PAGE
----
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Our view: Drivers in for a shock as cameras get into action

traffic cam
File photo

After around 13 years, Cyprus’ motorists will once more see traffic cameras on the roads as part of efforts to enhance safety and reduce fatalities.

Monday saw the inauguration of the system on a pilot basis until January whereby offenders will not be fined but will receive a written notice instead.

After that, and in the next six months, Cyprus will see the operation of 20 fixed and 16 mobile cameras. In a year from Monday, there will be 90 fixed cameras at various locations across the republic, while police also have 20 mobile cameras at their disposal to use as they see fit.

Reaction to the cameras has been mixed; a lot of motorists suggest it’s a money-grabbing scheme by the state while others believe it will contribute to road safety.

A lot of complaints came from people who spend a lot of time on the roads each day.

In just a few hours on Monday, four fixed cameras installed at one of the busiest junctions on the island, Demosthenis Severis and Grivas Dhigenis Avenues in the capital’s centre, and four mobile cameras used across the Republic, recorded close to 500 offences.

Between 4am and 11.30am, the four junction cameras flashed 286 times. Mobile cameras caught 209 offences between 7am and 11.30am.

And this after the advance announcement that the cameras would be going online Monday. During a dry run between lunchtime Friday and 9am Saturday, the four junction cameras recorded 635 offences – 420 red light and 215 speed violations.

The cameras record speeding, running red lights and breaching stop lines, a common daily offence in Cyprus. However, if in the process a driver is photographed using their mobile phone or not wearing a seatbelt or helmet, when it comes to motorcycle riders, those offences will be added to the original cause that triggered the camera.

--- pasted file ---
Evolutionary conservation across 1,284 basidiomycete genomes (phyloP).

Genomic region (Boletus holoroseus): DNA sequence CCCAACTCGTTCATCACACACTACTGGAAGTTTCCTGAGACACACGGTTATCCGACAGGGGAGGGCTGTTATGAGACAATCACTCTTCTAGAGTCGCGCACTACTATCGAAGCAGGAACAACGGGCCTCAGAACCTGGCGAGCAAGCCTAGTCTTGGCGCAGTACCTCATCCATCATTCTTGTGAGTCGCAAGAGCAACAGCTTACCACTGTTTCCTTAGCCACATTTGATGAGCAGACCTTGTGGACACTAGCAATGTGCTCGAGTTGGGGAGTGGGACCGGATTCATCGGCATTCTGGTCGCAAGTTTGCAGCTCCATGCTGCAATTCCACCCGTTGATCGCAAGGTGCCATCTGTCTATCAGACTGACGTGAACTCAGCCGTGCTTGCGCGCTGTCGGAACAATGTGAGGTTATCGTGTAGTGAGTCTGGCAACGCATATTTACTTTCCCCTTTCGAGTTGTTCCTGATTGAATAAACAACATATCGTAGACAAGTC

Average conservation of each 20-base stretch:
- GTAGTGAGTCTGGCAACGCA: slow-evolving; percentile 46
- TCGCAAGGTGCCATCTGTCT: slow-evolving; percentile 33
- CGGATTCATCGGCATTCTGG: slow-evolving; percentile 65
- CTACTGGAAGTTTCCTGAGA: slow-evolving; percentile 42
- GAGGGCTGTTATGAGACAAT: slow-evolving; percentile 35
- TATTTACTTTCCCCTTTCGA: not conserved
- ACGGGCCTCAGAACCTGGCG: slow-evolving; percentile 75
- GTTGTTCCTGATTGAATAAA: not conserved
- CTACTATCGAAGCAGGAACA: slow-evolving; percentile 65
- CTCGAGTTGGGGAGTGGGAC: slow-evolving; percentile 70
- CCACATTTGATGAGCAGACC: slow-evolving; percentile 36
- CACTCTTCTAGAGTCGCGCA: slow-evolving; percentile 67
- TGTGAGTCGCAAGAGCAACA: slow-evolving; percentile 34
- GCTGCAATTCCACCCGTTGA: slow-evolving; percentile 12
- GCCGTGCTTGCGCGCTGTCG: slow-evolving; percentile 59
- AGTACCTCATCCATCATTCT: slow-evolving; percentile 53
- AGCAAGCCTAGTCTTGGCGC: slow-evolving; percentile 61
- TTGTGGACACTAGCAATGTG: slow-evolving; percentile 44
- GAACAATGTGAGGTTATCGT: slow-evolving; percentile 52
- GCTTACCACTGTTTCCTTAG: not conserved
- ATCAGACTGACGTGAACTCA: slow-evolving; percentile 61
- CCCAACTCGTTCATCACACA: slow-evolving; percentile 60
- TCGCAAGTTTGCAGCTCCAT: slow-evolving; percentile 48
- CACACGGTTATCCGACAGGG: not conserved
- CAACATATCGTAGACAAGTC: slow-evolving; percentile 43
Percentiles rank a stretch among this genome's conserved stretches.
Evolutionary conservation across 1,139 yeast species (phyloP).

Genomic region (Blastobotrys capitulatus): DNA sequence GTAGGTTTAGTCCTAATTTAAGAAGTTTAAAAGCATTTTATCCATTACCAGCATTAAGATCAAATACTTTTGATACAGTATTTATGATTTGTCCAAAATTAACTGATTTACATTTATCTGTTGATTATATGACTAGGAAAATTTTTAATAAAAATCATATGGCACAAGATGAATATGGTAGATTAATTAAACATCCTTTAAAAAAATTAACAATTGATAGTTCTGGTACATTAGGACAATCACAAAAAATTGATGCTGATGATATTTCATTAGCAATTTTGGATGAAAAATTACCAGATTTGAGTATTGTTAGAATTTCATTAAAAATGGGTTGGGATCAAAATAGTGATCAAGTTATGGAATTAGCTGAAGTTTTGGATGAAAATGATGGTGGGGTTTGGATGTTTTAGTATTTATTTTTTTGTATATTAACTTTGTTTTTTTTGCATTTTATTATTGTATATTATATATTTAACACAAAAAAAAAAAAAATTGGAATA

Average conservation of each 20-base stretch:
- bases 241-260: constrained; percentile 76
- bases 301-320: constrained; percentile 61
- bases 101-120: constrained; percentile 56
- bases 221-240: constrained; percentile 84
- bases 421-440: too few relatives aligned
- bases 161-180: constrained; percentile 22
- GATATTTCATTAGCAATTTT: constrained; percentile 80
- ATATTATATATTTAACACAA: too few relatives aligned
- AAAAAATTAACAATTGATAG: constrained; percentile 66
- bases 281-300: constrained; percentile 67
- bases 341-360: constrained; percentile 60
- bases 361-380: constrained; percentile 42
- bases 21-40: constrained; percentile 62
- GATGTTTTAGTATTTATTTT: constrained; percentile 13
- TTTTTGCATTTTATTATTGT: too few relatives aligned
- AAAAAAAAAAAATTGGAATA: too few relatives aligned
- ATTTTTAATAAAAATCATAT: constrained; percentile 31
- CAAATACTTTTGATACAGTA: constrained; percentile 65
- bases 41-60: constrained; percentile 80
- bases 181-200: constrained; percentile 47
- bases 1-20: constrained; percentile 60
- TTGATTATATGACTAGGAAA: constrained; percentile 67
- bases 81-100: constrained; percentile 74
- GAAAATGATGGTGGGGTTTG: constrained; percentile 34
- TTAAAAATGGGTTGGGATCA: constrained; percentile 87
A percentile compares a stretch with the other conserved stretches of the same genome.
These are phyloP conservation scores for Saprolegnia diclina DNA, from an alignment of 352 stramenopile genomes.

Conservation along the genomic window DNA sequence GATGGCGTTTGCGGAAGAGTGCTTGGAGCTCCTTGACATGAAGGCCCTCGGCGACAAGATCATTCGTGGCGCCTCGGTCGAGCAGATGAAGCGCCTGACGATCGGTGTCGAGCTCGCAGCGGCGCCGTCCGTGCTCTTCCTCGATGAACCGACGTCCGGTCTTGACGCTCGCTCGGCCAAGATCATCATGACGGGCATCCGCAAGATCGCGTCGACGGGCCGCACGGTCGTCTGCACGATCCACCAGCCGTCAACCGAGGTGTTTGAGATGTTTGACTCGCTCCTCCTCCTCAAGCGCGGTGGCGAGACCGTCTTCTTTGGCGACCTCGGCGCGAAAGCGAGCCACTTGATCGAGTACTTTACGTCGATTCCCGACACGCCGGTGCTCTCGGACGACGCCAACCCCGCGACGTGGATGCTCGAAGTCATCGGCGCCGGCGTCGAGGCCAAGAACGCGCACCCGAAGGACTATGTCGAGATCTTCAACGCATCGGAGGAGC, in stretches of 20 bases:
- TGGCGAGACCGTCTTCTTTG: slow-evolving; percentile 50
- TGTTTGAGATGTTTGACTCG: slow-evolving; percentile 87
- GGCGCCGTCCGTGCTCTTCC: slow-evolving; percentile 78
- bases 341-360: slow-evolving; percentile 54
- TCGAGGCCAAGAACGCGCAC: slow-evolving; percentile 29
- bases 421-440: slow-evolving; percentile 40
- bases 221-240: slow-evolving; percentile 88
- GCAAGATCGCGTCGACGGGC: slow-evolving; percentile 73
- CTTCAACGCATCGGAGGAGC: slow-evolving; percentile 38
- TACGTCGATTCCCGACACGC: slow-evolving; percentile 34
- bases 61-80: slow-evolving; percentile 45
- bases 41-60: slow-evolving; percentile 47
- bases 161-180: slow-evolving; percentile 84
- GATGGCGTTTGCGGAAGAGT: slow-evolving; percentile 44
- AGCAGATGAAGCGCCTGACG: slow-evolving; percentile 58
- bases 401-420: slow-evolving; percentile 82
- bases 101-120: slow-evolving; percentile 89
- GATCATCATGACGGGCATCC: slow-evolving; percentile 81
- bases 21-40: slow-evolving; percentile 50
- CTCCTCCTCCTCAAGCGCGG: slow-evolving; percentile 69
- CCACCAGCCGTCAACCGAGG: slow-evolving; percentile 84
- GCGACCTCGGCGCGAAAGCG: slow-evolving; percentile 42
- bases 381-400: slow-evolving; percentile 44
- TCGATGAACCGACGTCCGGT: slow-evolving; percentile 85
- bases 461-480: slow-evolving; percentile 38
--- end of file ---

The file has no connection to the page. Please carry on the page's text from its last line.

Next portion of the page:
Traffic cameras are seen as a key tool in reducing yearly road fatalities.

A system of traffic cameras operated in the Republic for around 10 months between November 2006 and August 2007, but were removed due to technical problems and disagreements with the supplier. Since then, there had been several botched tenders’ procedures.

During those 10 months, 16 fixed traffic and seven mobile cameras recorded around 165,000 violations, though the real number was in fact much higher as for various reasons the system was unable to process roughly 30 per cent of violations.

Cyprus has seen a 20 per cent drop in fatalities between 2010 and 2020, but the 576 people killed in the past decade is still a high number for such a small island.

It is still early to say whether the cameras will fulfil their purpose, though in the UK accidents and fatalities have dropped at camera sites. What will certainly work is a change in the mentality of the average Cypriot motorist. Getting their pocket hit will certainly cause an adjustment in behaviour but changing mentality would take a lot more. Educating and training younger people would be a good start and money from fines could be used to fund such programmes.


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